The VA appeals process is complicated and full of strict deadlines. Work with an accredited attorney or claims agent to ensure that you submit your appeal within the required time. A representative can write a legal argument for your case that the Board will consider when it reviews your claim. This can speed up the process significantly.
Know Your Rights
If you disagree with a decision made by the VA’s regional office, you can request a higher-level review (called a board appeal) by submitting a VA Form 9. You or your representative will write a legal argument called an appeal brief. The Board will consider your brief when conducting its de novo case review. You can work with a recognized advocate, such as an accredited attorney, to help you request a decision review. VSO representatives and accredited attorneys are trained and certified in VA claim and appeals processes. Only these individuals can represent you before VA. Securing legal representation can greatly improve your chances of winning appeals before VA regional offices, ensuring you receive the benefits you’re entitled to as a veteran. Check your status online to see where your case stands. Then, sign in or create an account to stay informed on what’s happening with your claim.
If you want a Veterans Law Judge at the Board of Veterans Appeals (Board) to review your case, ensure you have all the evidence you need. If you need help getting more evidence, ask for a Higher-Level Review or file a Supplemental Claim. A higher-level review lets a senior reviewer look at your disagreeing decision and decide if an error changed it. You can’t submit new evidence with this type of appeal, but you can request an optional informal conference. To request a higher-level review, send in VA Form 9 with your statement of the case (SOC) within one year. There are three types of board appeals: Direct review, evidence submission and hearing. The Board can take over a year to complete your request.
Plan Your Strategy
While it’s not necessary, having an accredited representative at your hearing can significantly increase the likelihood that you receive a favorable decision. This person can help you prepare your evidence, answer questions from the judge, and present a strong legal argument on your behalf. A veteran’s representative can also ensure you are well-prepared for your hearing. They can help you understand the procedures involved, including what to expect at a hearing and how the Board works. Be careful when submitting new evidence before your hearing. It can take months for your file to get transferred from the regional office to the BVA, and if you submit the evidence before that happens, the VA will have to evaluate it-which may delay your case even further.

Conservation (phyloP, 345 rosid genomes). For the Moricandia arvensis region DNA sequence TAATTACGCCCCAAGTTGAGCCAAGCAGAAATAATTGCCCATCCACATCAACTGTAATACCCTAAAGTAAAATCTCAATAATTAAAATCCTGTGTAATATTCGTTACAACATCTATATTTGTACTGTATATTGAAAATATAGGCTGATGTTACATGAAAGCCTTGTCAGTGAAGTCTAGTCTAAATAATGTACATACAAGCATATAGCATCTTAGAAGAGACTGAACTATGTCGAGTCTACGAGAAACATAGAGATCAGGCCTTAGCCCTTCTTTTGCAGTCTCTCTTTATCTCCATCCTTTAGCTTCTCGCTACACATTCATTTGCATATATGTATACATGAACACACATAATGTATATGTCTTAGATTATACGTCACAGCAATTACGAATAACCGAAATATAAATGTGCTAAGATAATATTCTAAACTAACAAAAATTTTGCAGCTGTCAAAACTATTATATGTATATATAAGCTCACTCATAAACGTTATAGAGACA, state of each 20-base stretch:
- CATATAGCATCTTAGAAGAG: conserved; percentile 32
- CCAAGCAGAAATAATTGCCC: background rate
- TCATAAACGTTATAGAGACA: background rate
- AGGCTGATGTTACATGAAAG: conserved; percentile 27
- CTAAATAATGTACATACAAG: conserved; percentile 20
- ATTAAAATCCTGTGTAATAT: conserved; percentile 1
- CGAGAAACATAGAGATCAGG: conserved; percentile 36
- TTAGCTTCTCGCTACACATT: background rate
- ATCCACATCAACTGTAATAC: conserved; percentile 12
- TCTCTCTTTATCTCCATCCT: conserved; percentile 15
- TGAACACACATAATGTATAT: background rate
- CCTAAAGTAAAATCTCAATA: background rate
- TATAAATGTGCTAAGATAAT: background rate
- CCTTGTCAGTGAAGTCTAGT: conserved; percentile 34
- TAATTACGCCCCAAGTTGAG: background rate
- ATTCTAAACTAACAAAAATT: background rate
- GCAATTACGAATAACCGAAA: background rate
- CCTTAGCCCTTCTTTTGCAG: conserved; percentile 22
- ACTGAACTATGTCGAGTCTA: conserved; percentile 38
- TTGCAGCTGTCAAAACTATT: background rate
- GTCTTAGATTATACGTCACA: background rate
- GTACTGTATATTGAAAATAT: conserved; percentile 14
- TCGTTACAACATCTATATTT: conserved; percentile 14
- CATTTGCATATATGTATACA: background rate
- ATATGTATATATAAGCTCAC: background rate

Prepare for a Hearing
The VA appeals process is complex and full of strict deadlines. Using a private attorney familiar with veteran affairs can ensure that your claim forms are filled out correctly and within the required time frames. If you are not satisfied with the decision from a regional office, you can request a higher-level review of your case with the Board of Veterans Appeals. This option is a great way to get new evidence before an independent reviewer and have your disability rating reevaluated. At the hearing, you will have a chance to explain your argument before a Veterans Law Judge. It is important to stay composed. Judges see many people cry and throw temper tantrums, which doesn’t help your case. The judge will decide your appeal after the hearing, and they will write a transcript to include in your file.
Communicate with VA
Being clear is the best way to win an appeal when working with a VA. Preparing detailed emails before sending is helpful, especially for those who don’t have the time for frequent video calls or have a big time difference.
If you’re unhappy with a rating decision, you can request a personal hearing at your regional office. If you’re still unsatisfied, you can file a notice of disagreement, AKA NOD, and go to the Board. The Board can remand your case or review specific issues. Usually, when they remand your case, it’s to get more evidence from the RO or to resolve procedural errors like a duty to assist error. They also can reverse a BVA decision and grant you benefits. However, this is rare.